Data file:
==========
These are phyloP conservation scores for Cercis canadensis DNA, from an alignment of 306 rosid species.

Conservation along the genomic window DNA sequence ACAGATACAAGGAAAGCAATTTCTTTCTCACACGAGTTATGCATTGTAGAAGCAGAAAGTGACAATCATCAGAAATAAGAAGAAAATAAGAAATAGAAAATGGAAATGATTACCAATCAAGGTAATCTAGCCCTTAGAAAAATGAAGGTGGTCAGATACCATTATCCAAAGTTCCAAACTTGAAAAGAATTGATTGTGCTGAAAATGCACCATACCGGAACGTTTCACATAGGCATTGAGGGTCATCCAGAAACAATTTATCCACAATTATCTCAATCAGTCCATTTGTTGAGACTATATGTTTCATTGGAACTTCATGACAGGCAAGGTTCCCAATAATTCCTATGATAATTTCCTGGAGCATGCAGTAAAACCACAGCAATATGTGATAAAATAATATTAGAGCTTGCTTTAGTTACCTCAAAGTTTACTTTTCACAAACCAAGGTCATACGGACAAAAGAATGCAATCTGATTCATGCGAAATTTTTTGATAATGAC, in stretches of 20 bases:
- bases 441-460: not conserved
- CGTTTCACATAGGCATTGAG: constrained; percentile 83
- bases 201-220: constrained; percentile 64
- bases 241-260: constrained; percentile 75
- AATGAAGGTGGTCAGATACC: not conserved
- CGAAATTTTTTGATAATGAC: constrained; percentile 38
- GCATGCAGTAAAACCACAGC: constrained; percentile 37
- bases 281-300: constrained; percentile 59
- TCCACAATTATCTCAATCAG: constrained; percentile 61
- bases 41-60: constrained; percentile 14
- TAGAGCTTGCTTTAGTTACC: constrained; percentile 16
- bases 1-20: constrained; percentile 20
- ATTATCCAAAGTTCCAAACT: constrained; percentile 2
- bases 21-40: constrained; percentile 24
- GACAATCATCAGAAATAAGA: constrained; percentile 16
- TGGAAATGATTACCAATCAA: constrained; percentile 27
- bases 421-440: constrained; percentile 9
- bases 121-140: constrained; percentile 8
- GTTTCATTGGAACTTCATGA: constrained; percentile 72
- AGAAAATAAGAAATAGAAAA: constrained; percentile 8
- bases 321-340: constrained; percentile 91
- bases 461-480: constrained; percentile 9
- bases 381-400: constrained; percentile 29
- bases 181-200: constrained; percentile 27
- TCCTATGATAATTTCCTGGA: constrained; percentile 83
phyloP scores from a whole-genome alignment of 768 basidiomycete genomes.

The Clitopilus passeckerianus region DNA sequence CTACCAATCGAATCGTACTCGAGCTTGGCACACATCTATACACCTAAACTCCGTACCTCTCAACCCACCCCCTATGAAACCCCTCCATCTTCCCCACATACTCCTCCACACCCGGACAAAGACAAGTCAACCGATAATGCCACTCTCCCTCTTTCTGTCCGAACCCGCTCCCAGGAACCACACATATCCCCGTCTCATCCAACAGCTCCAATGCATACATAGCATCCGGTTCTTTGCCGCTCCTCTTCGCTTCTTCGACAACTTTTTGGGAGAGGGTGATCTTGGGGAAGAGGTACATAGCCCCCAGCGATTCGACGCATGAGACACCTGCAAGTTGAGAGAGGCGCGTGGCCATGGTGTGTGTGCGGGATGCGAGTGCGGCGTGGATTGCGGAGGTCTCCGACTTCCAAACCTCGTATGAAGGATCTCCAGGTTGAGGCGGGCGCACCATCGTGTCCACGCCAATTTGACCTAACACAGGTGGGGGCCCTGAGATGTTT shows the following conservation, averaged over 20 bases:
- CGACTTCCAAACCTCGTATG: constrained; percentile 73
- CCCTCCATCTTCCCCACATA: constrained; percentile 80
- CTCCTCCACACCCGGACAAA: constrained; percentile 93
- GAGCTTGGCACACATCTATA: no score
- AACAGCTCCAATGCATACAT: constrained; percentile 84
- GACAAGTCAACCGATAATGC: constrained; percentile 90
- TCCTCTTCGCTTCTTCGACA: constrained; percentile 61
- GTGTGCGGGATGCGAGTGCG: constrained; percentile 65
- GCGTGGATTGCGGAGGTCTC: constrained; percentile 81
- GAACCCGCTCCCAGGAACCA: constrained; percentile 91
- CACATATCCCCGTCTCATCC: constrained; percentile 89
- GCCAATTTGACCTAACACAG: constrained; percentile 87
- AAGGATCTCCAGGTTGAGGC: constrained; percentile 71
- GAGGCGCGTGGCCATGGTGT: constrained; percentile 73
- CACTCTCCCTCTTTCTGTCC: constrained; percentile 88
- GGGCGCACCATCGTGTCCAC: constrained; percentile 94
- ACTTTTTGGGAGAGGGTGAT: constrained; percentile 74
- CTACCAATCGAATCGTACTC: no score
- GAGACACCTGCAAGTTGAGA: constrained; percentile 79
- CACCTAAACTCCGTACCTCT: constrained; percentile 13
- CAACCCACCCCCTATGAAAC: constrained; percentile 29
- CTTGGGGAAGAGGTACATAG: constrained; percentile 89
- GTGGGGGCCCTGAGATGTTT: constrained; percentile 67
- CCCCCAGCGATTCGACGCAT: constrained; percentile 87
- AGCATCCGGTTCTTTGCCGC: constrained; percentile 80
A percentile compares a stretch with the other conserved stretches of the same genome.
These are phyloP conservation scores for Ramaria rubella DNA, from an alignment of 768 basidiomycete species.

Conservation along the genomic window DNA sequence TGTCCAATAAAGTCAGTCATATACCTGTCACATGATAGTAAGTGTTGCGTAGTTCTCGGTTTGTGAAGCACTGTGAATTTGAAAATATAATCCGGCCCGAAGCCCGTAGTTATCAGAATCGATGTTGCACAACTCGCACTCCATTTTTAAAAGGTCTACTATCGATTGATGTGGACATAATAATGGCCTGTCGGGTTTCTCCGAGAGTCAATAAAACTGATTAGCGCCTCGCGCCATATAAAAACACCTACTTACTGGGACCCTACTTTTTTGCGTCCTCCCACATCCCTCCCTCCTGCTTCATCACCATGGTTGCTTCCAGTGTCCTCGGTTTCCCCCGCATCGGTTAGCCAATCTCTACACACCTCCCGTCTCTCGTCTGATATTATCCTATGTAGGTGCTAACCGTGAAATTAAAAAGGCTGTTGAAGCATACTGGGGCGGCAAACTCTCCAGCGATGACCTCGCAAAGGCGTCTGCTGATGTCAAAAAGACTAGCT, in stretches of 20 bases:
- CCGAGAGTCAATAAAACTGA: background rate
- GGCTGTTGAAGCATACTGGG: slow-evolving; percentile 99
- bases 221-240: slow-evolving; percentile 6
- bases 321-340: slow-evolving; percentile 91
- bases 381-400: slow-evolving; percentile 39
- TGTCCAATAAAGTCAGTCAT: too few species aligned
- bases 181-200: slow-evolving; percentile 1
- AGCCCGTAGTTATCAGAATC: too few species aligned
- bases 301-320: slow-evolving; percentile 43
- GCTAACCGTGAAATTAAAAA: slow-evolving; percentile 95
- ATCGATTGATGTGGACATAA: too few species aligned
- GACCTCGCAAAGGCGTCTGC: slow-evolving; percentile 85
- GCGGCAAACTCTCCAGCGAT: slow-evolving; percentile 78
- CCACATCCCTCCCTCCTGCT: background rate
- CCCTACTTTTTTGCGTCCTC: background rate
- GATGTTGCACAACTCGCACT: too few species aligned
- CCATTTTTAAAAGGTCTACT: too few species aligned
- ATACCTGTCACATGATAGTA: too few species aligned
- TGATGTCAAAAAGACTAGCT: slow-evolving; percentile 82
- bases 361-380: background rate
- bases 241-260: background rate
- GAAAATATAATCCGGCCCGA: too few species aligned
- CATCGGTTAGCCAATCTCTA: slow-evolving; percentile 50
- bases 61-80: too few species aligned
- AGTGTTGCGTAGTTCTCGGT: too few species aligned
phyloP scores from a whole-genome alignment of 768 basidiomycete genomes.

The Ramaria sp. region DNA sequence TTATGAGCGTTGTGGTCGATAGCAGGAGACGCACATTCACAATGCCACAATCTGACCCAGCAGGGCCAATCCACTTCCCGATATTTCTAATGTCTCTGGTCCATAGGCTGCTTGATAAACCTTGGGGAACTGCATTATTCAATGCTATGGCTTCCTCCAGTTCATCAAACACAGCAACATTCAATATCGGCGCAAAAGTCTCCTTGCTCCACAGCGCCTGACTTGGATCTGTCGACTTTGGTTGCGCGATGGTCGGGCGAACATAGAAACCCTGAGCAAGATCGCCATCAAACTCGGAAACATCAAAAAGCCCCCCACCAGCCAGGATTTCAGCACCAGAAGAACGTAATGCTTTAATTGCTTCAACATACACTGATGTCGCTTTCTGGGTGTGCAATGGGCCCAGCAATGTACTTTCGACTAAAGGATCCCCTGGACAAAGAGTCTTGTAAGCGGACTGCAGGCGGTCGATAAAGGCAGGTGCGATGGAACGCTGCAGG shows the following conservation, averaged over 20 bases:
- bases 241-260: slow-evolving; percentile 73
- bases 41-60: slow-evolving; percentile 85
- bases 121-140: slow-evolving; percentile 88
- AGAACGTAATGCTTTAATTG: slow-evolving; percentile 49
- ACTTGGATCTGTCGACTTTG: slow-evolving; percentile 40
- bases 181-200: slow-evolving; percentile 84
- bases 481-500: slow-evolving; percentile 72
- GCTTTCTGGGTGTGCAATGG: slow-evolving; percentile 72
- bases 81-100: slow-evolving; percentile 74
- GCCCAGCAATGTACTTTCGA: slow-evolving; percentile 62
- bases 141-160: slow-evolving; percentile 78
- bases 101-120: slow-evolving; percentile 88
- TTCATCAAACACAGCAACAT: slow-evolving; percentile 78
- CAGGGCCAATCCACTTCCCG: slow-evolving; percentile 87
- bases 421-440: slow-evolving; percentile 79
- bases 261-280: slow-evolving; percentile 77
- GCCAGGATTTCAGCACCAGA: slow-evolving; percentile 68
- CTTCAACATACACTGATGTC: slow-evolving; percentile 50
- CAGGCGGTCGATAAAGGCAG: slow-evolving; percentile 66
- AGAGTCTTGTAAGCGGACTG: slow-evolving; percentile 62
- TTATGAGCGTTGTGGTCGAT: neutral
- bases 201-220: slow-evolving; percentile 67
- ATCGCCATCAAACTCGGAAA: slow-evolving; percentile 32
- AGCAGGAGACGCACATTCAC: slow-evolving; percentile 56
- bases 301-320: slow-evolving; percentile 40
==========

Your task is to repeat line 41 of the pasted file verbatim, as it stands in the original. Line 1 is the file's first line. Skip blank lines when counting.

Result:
- GCCAATTTGACCTAACACAG: constrained; percentile 87